Fort Louisbourg, Canada – An Historical Interlude

Do you ever close your eyes and imagine the world the way it used to be? Do you ever wonder what people did during their day to day lives in times gone by… what their wardrobe consisted of, what they worried about, or how they interacted with other people? If you’re anything like me, it’s a somewhat frequent and exciting topic to think about.

If you’ve ever wondered specifically what an 18th century French-built Canadian fortress would have been like, there’s a place for you!

1

The Fortress of Louisbourg had a very short span of use, but an impressive amount of history happened during its roughly 50 years of active duty. To name a few… Louisbourg became the military stronghold of Isle Royale, the first lighthouse in Canada was built here, and possession changed from French to British twice during sieges.

Your first view of Louisbourg comes as you ride the shuttle bus in from the welcome centre. Through careful excavation and reconstruction, the Fortress has been restored to life as it would have been in 1744, complete with a friendly and knowledgeable staff to fulfill the reenactment and provide helpful information as you walk through.

2

3

5

It’s nearly impossible not to get caught up in the magic of it all. The dedication to detail and planning that has gone into this reconstruction is amazing. Arugably the only downside to that is the authenticity makes it tough in places to push a wheelchair if need be.

4

6

Access to Fort Louisbourg runs regularly through the summer months – although I can’t help but think it would be even more haunting in the dead of a Canadian winter – and offers limited service through the off season months.

7

8

The ‘day in the life’ atmosphere really showcased stark differences in our society vs. theirs, but no detail felt more out of place to me than the fact that their beds connected to the wall and were much shorter than ours are now. Not to mention, we later came across a bed housed in a corner and supported only by one leg. I don’t know about you, but I’m not sure I would willingly place my trust in such a contraption.

9

10

11

The closer we came to the barracks, the more I really felt the history. The views were stunning – and none more so than from atop the barracks walls – but even the simplicity of walking through a doorway gave me chills reminiscent of my time at the Colosseum.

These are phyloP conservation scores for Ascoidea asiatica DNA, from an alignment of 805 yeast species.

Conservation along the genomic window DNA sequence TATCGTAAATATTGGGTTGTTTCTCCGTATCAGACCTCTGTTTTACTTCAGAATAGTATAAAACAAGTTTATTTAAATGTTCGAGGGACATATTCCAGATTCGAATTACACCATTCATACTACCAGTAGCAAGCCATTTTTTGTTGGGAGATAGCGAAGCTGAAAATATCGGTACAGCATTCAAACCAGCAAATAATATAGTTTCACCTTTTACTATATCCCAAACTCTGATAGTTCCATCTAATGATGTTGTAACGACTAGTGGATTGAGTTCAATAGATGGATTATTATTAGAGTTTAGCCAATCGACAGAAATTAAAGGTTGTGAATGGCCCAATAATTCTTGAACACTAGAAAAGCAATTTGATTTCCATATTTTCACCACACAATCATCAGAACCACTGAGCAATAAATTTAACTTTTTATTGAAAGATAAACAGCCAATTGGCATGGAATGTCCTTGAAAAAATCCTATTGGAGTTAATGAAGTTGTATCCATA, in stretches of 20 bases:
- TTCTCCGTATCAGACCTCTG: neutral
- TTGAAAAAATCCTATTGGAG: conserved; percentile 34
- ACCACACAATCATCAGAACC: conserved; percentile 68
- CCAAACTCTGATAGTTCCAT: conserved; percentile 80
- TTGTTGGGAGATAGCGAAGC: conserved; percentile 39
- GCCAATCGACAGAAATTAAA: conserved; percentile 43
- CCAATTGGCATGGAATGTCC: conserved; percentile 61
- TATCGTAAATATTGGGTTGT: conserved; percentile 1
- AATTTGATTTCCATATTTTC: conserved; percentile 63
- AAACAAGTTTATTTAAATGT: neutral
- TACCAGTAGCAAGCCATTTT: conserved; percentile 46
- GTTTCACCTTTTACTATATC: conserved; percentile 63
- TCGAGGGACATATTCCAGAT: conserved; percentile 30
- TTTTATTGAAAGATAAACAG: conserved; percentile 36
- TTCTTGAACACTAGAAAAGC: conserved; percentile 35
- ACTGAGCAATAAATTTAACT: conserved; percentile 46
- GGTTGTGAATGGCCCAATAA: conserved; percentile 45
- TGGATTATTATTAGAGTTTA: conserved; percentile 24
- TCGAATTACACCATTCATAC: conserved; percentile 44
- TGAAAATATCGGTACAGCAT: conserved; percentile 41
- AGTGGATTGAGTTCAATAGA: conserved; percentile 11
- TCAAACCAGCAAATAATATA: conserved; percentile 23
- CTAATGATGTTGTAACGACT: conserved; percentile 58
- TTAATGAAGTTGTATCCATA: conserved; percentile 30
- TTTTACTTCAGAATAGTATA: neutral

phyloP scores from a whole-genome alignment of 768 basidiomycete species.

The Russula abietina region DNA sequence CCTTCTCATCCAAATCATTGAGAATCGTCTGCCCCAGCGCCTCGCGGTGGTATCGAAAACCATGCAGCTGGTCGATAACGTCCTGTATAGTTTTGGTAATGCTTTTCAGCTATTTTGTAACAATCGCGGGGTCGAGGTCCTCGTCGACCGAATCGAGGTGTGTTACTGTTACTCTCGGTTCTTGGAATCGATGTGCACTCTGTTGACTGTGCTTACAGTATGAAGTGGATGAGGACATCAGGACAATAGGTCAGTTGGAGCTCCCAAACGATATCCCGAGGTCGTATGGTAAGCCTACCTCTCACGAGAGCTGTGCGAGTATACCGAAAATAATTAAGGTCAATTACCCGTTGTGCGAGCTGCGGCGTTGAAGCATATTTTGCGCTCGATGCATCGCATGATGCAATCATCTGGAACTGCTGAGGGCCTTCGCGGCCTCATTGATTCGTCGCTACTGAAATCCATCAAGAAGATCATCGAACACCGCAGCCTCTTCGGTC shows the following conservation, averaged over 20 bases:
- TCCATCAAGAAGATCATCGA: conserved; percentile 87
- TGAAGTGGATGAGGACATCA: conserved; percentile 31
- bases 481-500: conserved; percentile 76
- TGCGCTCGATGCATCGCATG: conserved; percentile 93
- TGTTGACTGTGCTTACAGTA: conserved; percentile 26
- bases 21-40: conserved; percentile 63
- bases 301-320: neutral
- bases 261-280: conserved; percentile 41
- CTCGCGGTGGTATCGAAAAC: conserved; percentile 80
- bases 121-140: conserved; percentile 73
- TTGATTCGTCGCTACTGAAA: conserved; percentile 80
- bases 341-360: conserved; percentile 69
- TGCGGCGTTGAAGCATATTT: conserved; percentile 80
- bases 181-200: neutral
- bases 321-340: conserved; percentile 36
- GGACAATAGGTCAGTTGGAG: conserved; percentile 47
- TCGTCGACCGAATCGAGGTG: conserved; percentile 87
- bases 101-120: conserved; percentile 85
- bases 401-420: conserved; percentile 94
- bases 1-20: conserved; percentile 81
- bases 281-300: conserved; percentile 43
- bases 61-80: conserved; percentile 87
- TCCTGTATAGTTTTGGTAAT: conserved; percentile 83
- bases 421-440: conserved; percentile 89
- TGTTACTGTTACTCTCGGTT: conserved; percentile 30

2 - Fort Louisbourg

No building was quite as imposing as the King’s Bastion barracks, which in the past housed up to 500 men in fairly cramped quarters. It is from atop the barracks surrounding wall that you will find the best vantage point for the daily military exercises.

13

14

15

16

17

18

19

21

Remember that one-legged bed I mentioned earlier? Behold!

22

24

25

Unfortunately my sister denied permission for me to post a picture of her and my cousin dressed in period-appropriate clothing in the above kitchen area. The roped-off bedroom was – if I’m not mistaken, which I very well could be – located in the Governor’s Apartments, which is attached to the barracks.

26

27

28

30

31

If you find yourself in the area, I recommend checking out Fort Louisbourg. It’s been so many years since I was there that a lot of my memory of it has faded, but I do recall being properly impressed. It’s a great feeling to immerse yourself in history, and if you ignore your modern clothing and technology you’ve brought along, it’s easy to pretend you’ve stepped back in time.

It felt particularly appropriate that our last views of the fortress were cloaked in fog.

32

33

Do you enjoy imagining the past? Do you ever catch yourself romanticizing it?

One thought on “Fort Louisbourg, Canada – An Historical Interlude

Leave a Reply

Fill in your details below or click an icon to log in:

WordPress.com Logo

You are commenting using your WordPress.com account. Log Out / Change )

Twitter picture

You are commenting using your Twitter account. Log Out / Change )

Facebook photo

You are commenting using your Facebook account. Log Out / Change )

Google+ photo

You are commenting using your Google+ account. Log Out / Change )

Connecting to %s